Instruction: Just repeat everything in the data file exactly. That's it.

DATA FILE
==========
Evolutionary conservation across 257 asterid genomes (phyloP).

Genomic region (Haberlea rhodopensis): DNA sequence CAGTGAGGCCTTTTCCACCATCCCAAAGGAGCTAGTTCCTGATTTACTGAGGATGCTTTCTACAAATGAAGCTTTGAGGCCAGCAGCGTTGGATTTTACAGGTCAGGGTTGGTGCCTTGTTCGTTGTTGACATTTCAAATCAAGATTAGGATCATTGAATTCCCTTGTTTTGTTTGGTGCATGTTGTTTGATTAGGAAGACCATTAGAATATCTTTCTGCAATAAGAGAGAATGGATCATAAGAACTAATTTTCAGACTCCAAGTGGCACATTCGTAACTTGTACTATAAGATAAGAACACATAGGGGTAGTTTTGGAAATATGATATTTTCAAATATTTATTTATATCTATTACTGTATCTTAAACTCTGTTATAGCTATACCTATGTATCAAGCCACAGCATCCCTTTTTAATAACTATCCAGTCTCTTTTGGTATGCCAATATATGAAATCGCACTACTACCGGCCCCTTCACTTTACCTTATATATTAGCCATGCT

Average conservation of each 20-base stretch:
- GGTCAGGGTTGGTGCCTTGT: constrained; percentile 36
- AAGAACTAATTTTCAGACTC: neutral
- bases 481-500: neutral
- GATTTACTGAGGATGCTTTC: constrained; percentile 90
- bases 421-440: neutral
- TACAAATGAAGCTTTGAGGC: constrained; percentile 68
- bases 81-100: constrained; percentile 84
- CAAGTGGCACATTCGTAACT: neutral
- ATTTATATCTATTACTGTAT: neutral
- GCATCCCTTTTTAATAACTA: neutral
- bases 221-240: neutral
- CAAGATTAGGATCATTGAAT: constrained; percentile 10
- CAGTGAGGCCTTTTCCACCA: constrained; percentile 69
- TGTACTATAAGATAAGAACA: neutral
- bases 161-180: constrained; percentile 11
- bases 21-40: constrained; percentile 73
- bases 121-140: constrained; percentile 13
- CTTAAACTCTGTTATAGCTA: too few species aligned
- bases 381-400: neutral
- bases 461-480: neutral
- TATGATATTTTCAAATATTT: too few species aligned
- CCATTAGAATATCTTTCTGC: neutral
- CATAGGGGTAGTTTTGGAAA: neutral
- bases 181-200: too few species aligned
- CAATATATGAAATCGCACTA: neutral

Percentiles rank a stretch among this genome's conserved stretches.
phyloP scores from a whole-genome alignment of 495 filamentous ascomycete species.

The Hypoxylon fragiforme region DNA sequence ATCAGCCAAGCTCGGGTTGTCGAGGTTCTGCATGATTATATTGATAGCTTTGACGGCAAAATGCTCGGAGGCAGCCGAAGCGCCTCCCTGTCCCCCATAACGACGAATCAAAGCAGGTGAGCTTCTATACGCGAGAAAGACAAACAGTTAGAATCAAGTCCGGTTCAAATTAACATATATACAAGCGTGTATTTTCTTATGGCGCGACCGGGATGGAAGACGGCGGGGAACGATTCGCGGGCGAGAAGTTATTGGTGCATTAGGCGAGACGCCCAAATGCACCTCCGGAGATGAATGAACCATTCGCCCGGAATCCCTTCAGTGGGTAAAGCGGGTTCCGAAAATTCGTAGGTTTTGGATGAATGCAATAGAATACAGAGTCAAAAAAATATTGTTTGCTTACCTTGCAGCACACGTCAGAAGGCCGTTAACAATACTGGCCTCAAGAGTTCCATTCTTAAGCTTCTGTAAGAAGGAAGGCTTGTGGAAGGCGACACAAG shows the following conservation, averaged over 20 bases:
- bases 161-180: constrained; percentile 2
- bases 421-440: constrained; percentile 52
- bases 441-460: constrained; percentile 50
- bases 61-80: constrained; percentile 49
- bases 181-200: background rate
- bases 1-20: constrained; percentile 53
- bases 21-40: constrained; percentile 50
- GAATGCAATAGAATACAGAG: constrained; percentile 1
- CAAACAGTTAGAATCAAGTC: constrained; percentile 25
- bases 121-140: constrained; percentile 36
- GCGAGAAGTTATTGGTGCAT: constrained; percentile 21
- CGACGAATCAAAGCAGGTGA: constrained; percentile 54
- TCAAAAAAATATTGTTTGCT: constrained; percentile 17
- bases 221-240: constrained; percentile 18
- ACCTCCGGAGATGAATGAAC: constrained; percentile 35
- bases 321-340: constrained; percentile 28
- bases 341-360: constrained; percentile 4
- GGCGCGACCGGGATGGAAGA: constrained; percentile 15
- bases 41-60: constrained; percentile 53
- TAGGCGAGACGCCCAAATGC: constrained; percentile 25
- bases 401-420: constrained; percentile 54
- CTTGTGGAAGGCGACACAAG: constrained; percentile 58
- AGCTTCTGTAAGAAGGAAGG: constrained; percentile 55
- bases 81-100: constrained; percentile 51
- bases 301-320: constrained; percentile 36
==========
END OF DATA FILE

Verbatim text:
Evolutionary conservation across 257 asterid genomes (phyloP).

Genomic region (Haberlea rhodopensis): DNA sequence CAGTGAGGCCTTTTCCACCATCCCAAAGGAGCTAGTTCCTGATTTACTGAGGATGCTTTCTACAAATGAAGCTTTGAGGCCAGCAGCGTTGGATTTTACAGGTCAGGGTTGGTGCCTTGTTCGTTGTTGACATTTCAAATCAAGATTAGGATCATTGAATTCCCTTGTTTTGTTTGGTGCATGTTGTTTGATTAGGAAGACCATTAGAATATCTTTCTGCAATAAGAGAGAATGGATCATAAGAACTAATTTTCAGACTCCAAGTGGCACATTCGTAACTTGTACTATAAGATAAGAACACATAGGGGTAGTTTTGGAAATATGATATTTTCAAATATTTATTTATATCTATTACTGTATCTTAAACTCTGTTATAGCTATACCTATGTATCAAGCCACAGCATCCCTTTTTAATAACTATCCAGTCTCTTTTGGTATGCCAATATATGAAATCGCACTACTACCGGCCCCTTCACTTTACCTTATATATTAGCCATGCT

Average conservation of each 20-base stretch:
- GGTCAGGGTTGGTGCCTTGT: constrained; percentile 36
- AAGAACTAATTTTCAGACTC: neutral
- bases 481-500: neutral
- GATTTACTGAGGATGCTTTC: constrained; percentile 90
- bases 421-440: neutral
- TACAAATGAAGCTTTGAGGC: constrained; percentile 68
- bases 81-100: constrained; percentile 84
- CAAGTGGCACATTCGTAACT: neutral
- ATTTATATCTATTACTGTAT: neutral
- GCATCCCTTTTTAATAACTA: neutral
- bases 221-240: neutral
- CAAGATTAGGATCATTGAAT: constrained; percentile 10
- CAGTGAGGCCTTTTCCACCA: constrained; percentile 69
- TGTACTATAAGATAAGAACA: neutral
- bases 161-180: constrained; percentile 11
- bases 21-40: constrained; percentile 73
- bases 121-140: constrained; percentile 13
- CTTAAACTCTGTTATAGCTA: too few species aligned
- bases 381-400: neutral
- bases 461-480: neutral
- TATGATATTTTCAAATATTT: too few species aligned
- CCATTAGAATATCTTTCTGC: neutral
- CATAGGGGTAGTTTTGGAAA: neutral
- bases 181-200: too few species aligned
- CAATATATGAAATCGCACTA: neutral

Percentiles rank a stretch among this genome's conserved stretches.
phyloP scores from a whole-genome alignment of 495 filamentous ascomycete species.

The Hypoxylon fragiforme region DNA sequence ATCAGCCAAGCTCGGGTTGTCGAGGTTCTGCATGATTATATTGATAGCTTTGACGGCAAAATGCTCGGAGGCAGCCGAAGCGCCTCCCTGTCCCCCATAACGACGAATCAAAGCAGGTGAGCTTCTATACGCGAGAAAGACAAACAGTTAGAATCAAGTCCGGTTCAAATTAACATATATACAAGCGTGTATTTTCTTATGGCGCGACCGGGATGGAAGACGGCGGGGAACGATTCGCGGGCGAGAAGTTATTGGTGCATTAGGCGAGACGCCCAAATGCACCTCCGGAGATGAATGAACCATTCGCCCGGAATCCCTTCAGTGGGTAAAGCGGGTTCCGAAAATTCGTAGGTTTTGGATGAATGCAATAGAATACAGAGTCAAAAAAATATTGTTTGCTTACCTTGCAGCACACGTCAGAAGGCCGTTAACAATACTGGCCTCAAGAGTTCCATTCTTAAGCTTCTGTAAGAAGGAAGGCTTGTGGAAGGCGACACAAG shows the following conservation, averaged over 20 bases:
- bases 161-180: constrained; percentile 2
- bases 421-440: constrained; percentile 52
- bases 441-460: constrained; percentile 50
- bases 61-80: constrained; percentile 49
- bases 181-200: background rate
- bases 1-20: constrained; percentile 53
- bases 21-40: constrained; percentile 50
- GAATGCAATAGAATACAGAG: constrained; percentile 1
- CAAACAGTTAGAATCAAGTC: constrained; percentile 25
- bases 121-140: constrained; percentile 36
- GCGAGAAGTTATTGGTGCAT: constrained; percentile 21
- CGACGAATCAAAGCAGGTGA: constrained; percentile 54
- TCAAAAAAATATTGTTTGCT: constrained; percentile 17
- bases 221-240: constrained; percentile 18
- ACCTCCGGAGATGAATGAAC: constrained; percentile 35
- bases 321-340: constrained; percentile 28
- bases 341-360: constrained; percentile 4
- GGCGCGACCGGGATGGAAGA: constrained; percentile 15
- bases 41-60: constrained; percentile 53
- TAGGCGAGACGCCCAAATGC: constrained; percentile 25
- bases 401-420: constrained; percentile 54
- CTTGTGGAAGGCGACACAAG: constrained; percentile 58
- AGCTTCTGTAAGAAGGAAGG: constrained; percentile 55
- bases 81-100: constrained; percentile 51
- bases 301-320: constrained; percentile 36